Belarus’ Ministry of Interior Affairs released a statement on October 12 announcing it was willing to use live ammunition and weapons against protesters if they continue in their “radical” manner.
The statement represents another red line crossed as the levels of violence at the ongoing mass protests have been ratcheting up slowly, but inexorably, every week.
On the same day OMON riot police used flashbangs and tear gas as they violently tried to disburse an entirely peaceful rally organised by thousands of pensioners in Minsk demanding that Belarus' self-appointed President Alexander Lukashenko resign.
Shots have been fired at two of the Sunday mass rallies, where a single officer fired a rifle into the air on two separate occasions. The Ministry of the Interior later clarified saying the shots were anti-riot blanks and gun cartridges found afterwards, the pictures of which were shared on social media, seemed to confirm the statement.
However, things went up several notches the following weekend on September 27 when masked OMON officers used stun grenades against protesters in the regional city of Homiel, liberally doused the crowd with pepper spray and fired multiple shots into the air to turn back a marching crowd on its way to the centre of the city, which ran to escape the onslaught.
The Homiel reprisals were by far the most violent since the initial brutal crackdown by police on the protesters in the first three days after the August 9 presidential election.
After the state realised it had gone too far there was a week when protests were able to proceed unimpeded, but the hiatus was short-lived. After Russia threw in its lot with Lukashenko when Russian President Vladimir Putin promised to provide him with police forces – “Russian President Vladimir Putin statement that he was willing to send a special military unit to quell the protests “if necessary” on August 27 – Lukashenko has been trying to retake the initiative and the violence is being slowly, but steadily, ratcheted up again.
In the first weeks the OMON were reluctant to manhandle women who formed phalanxes around male protesters to prevent them from being detained. However, that red line was crossed a few weeks ago and women have been as roughly treated as the men during recent marches.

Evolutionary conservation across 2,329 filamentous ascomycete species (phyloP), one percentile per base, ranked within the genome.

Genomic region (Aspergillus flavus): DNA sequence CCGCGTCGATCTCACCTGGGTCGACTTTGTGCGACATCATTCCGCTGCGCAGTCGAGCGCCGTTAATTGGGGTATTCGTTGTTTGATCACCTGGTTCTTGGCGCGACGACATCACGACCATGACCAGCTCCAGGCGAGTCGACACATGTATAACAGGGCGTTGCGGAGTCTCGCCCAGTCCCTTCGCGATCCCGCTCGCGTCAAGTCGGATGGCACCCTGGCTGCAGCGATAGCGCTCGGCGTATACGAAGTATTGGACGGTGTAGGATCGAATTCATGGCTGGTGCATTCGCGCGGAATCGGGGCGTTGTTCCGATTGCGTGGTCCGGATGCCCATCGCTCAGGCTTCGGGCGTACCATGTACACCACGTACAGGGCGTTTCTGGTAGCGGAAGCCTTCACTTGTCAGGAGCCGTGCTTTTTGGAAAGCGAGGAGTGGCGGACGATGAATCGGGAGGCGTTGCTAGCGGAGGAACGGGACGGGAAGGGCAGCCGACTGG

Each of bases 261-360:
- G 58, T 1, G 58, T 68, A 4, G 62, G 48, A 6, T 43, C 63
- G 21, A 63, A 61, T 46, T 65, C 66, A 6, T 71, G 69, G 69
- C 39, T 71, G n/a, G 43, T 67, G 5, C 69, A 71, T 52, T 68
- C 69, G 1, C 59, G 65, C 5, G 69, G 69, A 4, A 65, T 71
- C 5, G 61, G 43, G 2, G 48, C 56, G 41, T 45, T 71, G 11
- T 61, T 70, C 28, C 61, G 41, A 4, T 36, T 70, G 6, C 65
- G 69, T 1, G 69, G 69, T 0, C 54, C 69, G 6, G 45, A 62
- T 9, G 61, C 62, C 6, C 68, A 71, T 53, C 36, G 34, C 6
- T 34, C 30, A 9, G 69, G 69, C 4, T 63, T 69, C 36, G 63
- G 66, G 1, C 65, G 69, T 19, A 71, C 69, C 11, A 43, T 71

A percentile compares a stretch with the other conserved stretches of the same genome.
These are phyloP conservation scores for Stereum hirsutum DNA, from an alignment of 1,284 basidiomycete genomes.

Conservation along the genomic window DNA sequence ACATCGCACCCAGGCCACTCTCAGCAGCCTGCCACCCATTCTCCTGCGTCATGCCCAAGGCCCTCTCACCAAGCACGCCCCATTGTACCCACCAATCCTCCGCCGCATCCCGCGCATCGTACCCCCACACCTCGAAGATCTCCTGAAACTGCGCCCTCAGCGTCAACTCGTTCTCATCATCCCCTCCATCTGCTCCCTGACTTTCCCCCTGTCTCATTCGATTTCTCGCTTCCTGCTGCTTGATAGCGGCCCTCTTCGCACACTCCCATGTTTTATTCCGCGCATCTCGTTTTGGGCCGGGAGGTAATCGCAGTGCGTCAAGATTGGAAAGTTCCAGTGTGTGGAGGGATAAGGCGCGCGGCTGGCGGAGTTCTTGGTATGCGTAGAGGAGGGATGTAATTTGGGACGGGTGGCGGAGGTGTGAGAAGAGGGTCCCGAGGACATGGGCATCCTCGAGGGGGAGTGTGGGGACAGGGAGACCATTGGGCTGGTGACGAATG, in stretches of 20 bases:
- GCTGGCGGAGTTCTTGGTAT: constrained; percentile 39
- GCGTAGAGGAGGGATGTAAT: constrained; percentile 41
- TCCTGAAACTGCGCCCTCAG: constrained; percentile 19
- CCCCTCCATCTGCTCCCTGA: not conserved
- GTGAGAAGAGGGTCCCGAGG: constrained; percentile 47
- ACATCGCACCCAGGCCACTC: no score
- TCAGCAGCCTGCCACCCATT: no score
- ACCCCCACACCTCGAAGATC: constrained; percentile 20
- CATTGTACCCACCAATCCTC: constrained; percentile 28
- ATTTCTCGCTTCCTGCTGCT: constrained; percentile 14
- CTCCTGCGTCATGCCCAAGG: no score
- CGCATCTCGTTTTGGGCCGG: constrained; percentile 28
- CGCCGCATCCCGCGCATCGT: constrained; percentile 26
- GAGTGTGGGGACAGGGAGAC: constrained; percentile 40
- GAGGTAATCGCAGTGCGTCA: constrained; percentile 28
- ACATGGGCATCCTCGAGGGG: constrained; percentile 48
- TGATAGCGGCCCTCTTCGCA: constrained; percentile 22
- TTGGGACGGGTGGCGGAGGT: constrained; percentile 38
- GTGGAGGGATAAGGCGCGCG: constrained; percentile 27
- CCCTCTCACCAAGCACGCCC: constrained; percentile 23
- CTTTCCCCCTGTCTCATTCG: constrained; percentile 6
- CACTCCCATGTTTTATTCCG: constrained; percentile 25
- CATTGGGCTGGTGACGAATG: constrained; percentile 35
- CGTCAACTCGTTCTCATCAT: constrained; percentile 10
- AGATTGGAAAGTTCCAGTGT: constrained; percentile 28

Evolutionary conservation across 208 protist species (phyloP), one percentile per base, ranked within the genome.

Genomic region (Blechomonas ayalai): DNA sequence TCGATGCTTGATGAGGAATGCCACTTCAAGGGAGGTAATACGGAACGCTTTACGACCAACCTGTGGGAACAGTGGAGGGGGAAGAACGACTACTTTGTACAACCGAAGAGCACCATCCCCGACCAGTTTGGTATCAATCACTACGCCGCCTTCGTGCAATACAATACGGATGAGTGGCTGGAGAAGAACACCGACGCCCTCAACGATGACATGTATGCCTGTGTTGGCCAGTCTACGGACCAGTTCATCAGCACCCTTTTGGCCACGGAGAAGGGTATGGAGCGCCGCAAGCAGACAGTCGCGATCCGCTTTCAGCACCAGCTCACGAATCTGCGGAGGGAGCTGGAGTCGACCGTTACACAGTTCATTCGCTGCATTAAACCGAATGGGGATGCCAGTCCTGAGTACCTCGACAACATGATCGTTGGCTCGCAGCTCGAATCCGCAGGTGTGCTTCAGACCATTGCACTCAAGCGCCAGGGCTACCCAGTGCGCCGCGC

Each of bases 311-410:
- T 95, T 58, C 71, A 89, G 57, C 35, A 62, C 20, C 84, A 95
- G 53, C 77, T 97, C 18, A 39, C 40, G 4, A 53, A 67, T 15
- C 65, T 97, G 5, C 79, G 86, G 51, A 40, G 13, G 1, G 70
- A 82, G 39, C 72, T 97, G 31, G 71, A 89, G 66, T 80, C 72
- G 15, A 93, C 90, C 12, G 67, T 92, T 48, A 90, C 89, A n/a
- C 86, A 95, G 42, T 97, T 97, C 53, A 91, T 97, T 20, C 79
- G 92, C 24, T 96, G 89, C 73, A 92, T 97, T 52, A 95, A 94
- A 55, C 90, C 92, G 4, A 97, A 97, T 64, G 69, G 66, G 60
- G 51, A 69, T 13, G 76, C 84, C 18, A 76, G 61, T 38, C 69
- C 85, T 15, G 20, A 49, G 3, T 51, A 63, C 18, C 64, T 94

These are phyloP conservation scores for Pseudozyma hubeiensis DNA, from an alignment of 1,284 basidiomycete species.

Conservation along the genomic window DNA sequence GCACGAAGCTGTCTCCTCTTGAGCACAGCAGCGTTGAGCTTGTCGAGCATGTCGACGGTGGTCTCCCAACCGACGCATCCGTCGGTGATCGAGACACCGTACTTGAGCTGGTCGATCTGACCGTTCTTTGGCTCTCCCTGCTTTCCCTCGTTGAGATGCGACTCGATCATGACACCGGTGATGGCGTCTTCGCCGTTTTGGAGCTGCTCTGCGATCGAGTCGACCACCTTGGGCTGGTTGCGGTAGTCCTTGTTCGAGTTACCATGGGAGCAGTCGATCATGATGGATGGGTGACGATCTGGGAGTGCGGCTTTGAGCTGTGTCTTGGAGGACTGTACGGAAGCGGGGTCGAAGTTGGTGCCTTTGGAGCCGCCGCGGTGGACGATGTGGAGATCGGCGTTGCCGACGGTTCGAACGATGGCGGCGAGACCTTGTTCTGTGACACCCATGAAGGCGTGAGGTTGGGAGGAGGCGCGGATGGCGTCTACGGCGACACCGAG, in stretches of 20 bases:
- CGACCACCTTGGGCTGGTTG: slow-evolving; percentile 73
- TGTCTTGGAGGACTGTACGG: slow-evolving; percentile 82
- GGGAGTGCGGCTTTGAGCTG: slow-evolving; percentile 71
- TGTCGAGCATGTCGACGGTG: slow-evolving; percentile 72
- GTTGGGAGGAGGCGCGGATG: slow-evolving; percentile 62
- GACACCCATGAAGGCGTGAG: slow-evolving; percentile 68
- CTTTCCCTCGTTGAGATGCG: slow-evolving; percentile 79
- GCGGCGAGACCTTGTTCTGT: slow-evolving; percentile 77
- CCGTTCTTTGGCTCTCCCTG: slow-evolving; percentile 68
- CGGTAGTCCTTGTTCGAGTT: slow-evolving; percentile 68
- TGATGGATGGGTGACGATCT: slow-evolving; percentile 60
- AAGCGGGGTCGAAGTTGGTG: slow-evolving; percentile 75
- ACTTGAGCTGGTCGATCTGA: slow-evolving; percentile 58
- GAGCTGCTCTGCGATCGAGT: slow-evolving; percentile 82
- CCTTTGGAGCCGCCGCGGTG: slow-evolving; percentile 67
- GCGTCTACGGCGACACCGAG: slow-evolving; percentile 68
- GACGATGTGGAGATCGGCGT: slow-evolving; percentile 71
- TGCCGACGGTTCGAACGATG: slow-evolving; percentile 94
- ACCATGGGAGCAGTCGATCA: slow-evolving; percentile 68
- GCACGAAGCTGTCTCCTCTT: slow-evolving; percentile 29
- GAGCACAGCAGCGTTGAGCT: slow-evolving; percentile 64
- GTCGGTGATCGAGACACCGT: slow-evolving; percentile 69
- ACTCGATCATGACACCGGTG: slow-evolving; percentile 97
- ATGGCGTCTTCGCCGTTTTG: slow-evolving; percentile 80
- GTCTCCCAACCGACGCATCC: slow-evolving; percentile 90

OMON are increasingly using their clubs against protesters and a leaked video this week showed security forces forming a cordon to meet freshly arrived detainees at detention centres and beating them with clubs as they ran the gauntlet to the entrance of the building during Sunday’s mass rally.
As Lukashenko has famously done nothing to combat the spread of the coronavirus (COVID-19) epidemic in Belarus, these women were taking their lives in their hands to gather in large numbers and most of them, but not all, were wearing masks.
They were quickly confronted with OMON that tried to break the rally up. In one incident OMON tried to arrest some journalists but were surrounded by babushki who pelted them with flowers and they decided to back off.
In another incident several old babushki were detained and put into waiting buses. A large crowd of women blocked the road and demanded the OMON release the women on board, berating the young men in full riot gear and shrieking, as has become common for the women protesters to do, as it unsettles the OMON troops, who are unsure of how to respond.
Knots of old ladies linked arms and shouted at the OMON, chanting “fascist!” while others gathered in front of the bus to prevent it leaving. The officers backed off, apparently unwilling to use violence against such an obviously helpless gathering but at the same time intimidated by the ferocity of the pensioners and their obvious lack of anxiety in the face of overwhelming force.
The tactic worked again.
“Pensioners blocked the road with OMON bus and demanded the release of detainees. The women left the road only after one of them made sure that no one was left in the transport,” reports Franak Viacorka, a local journalist said on Twitter.
There has been much speculation on Belarusian social media as to whether Lukashenko will go through with his threat to shoot protesters. Most agree that he would be unlikely to order security forces to open fire without Moscow’s approval. Other say that the security services would refuse to carry out the order. And a few say that Lukashenko is not acting rationally, as he has been backed into a corner and is now capable of doing anything if he thinks it will keep him in office.